My personal preference in mobile radios is Icom, the main reason for this, Icom's menu system and UI is identical across every icom model I've ever used. My IC-2200H is the same as my 2300H, as well as my dads IC706mkiiG, to my friends IC7100, and all the way back to my old HT a ICT7H. If they added a new feature they just appended a menu option that's written in plain english at the end of the rest of the menu system. I don't have much experience with Kenwood radios, some of my friends do, but the main complaint there is the radios themselves seem to be kinda fragile, and they are more expensive than the Icom generally. That said, if you get a radio that has cross-band repeat as a feature, this will allow you to setup your in-car radio as a tactical repeater. You just need to create a memory on the BF that it will transmit on one band and listen on another. I've done this, and it works famously.

    The other option, is some of the chinese makers are also making mobile radios, I know at least one of them is a feature-set copy of the Yaesu FT8900, which has cross-band as well as 10m FM, 6m, 2m and 70cm and goes for about a third the price. I might jump on one of these when I get some extra cash.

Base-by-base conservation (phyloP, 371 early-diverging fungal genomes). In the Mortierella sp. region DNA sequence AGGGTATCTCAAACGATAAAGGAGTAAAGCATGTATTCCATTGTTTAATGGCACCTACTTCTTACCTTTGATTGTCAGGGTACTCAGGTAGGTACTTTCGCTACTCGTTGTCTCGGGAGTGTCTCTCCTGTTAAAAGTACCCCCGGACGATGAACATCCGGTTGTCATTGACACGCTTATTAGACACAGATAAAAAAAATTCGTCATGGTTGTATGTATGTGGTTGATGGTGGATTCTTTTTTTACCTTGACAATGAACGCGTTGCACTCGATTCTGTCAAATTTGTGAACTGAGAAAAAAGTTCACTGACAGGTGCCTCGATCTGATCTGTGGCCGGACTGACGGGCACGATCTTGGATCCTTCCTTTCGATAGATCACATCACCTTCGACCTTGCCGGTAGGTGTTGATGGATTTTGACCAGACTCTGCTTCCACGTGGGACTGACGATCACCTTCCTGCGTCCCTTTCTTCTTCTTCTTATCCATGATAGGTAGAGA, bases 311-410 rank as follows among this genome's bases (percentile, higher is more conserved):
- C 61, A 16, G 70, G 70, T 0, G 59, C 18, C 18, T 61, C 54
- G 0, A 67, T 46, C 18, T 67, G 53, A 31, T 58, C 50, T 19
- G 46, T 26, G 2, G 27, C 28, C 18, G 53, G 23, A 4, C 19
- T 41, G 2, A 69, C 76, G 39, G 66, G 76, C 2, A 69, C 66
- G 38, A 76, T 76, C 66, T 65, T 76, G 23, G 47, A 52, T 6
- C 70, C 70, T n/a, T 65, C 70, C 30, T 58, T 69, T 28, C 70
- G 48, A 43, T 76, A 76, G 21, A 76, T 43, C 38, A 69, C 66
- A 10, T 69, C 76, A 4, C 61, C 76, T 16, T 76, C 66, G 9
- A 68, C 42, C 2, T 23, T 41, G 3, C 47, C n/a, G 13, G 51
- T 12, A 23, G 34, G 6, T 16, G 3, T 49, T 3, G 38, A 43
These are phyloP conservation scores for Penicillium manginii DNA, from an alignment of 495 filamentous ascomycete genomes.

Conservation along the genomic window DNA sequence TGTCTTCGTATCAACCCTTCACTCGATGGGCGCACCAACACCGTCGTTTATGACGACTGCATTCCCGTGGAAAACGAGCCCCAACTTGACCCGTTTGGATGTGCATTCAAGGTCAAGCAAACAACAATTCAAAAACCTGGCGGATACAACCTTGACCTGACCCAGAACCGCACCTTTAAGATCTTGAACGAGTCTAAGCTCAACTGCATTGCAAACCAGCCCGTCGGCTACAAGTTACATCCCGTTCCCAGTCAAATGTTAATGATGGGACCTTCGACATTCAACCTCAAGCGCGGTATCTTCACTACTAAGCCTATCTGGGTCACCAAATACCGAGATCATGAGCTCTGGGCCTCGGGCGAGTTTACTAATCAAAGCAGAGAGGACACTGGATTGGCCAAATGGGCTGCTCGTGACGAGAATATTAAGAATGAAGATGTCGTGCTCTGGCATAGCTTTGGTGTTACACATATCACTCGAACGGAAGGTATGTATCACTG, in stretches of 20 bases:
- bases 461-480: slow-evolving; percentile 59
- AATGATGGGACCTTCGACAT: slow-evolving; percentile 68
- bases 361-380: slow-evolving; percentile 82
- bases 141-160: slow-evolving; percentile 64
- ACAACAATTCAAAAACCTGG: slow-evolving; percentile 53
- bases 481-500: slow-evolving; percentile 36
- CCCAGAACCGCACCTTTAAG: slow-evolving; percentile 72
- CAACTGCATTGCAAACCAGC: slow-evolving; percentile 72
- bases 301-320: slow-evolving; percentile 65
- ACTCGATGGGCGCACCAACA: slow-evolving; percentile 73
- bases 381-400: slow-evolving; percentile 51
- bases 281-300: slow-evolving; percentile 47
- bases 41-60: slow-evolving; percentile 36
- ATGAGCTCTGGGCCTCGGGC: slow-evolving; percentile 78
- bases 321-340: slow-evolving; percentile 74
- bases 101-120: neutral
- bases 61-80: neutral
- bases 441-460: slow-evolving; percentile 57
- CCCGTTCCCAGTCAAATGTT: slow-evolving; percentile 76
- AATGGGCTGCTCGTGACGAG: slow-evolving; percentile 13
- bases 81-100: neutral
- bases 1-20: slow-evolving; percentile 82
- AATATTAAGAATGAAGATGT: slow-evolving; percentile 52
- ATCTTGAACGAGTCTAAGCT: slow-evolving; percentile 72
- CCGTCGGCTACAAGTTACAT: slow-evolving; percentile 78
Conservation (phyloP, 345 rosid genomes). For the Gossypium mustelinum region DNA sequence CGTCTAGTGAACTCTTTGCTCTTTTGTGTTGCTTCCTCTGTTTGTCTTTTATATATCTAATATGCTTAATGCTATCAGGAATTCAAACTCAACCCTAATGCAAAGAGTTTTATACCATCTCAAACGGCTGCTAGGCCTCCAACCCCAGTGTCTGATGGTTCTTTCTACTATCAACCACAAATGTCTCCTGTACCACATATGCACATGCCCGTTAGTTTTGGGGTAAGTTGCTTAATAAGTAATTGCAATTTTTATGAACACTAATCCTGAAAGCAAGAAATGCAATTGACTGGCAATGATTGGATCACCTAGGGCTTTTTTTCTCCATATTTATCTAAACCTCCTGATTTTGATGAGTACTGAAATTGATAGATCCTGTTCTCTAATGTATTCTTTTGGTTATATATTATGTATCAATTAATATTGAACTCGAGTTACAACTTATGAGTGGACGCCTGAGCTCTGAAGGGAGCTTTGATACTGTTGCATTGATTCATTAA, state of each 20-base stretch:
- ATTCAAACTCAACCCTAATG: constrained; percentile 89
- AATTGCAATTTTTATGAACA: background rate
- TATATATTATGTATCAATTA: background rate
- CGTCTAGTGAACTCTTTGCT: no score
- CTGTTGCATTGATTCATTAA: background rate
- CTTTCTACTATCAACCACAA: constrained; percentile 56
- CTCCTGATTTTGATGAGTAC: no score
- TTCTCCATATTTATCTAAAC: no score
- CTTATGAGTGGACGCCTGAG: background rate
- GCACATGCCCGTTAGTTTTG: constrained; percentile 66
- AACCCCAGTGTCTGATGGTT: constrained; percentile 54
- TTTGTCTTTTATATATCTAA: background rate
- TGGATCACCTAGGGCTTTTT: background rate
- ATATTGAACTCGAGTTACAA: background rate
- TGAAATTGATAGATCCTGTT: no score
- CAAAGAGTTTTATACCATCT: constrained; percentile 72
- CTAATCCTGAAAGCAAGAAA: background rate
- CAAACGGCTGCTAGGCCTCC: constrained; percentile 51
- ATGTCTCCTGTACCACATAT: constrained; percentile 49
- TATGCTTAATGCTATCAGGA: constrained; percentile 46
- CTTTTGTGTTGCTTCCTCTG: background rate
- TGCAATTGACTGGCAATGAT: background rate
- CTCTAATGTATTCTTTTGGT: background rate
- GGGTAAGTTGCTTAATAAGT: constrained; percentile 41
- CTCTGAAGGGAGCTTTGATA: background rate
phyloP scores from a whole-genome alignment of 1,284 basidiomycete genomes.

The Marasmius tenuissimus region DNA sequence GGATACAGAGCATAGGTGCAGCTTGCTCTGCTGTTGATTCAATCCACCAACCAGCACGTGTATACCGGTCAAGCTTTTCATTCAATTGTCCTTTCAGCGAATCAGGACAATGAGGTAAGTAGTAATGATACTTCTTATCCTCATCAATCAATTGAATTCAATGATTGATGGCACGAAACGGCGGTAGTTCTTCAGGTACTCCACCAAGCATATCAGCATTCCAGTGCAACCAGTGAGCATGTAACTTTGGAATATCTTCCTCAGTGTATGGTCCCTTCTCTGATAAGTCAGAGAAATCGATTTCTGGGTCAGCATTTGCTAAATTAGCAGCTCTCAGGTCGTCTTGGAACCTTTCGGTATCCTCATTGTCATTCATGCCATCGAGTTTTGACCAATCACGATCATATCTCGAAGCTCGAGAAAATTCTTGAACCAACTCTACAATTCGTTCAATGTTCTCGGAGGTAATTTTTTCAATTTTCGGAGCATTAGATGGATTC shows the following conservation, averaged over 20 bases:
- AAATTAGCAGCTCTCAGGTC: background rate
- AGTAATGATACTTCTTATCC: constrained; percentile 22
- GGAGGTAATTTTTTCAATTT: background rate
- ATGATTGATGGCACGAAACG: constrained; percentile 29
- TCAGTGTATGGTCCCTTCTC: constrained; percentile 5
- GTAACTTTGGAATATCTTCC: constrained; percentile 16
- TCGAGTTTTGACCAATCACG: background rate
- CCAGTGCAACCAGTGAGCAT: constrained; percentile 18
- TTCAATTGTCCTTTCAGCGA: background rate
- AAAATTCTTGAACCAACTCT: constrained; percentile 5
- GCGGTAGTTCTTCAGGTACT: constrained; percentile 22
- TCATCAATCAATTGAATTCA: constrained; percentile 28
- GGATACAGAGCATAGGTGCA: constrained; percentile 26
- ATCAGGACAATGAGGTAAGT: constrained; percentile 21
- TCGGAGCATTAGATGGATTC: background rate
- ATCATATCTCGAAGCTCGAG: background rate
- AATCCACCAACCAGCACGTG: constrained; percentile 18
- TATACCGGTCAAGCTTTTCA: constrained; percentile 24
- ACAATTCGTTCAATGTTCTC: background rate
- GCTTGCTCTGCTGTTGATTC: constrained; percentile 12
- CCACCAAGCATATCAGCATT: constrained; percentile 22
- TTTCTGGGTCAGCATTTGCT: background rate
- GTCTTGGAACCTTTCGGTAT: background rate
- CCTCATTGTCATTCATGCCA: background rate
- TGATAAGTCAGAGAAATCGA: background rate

All that said, the simpler your radio, the better. Radios with built in GPS, APRS and all the other goofy feature sets usually just make for a radio that's too difficult to use quickly for it's main purpose. My dad just bought a new yaesu mobile the stupid thing is so complex no one has managed to figure it out in the month it's been there. I went over to look at it, and it sums up what I've come to expect from yaesu, a technologically advanced, expensive piece of machinery that on paper meets all the requirements I could ever want, but fails dramatically when it matters.
     
  18. John Gault

    John Gault clackamas county Bronze Supporter Bronze Supporter

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    Any ICOM guys who could do a Cloning onto my new ICOM 2730 or Downloading onto my laptop with your radio so that I have a nice database of Repeaters and such.... I'd buy lunch, coffee or ?
     
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  19. ChiefStealth

    ChiefStealth Graham, Wa. Well-Known Member

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    I also got an F8HP. Got an upgraded antenna so it works fine as a hand-held, portable. I can hit repeaters up to 20 miles with the whip antenna. I also put a DIY 1/4 wave ground plane antenna on the roof of the house. So, I sorta have a base station setup. I don't yet know how far I can hit repeaters with the 1/4 wave. I'll be testing that this coming week. By my count, there are 37 repeaters within 40 miles of my home, and I want to hit them all.
    Then, I gotta work on a solar generator to charge the batteries in the radio. Bingo.. Total off-grid comms.

    KI7EIZ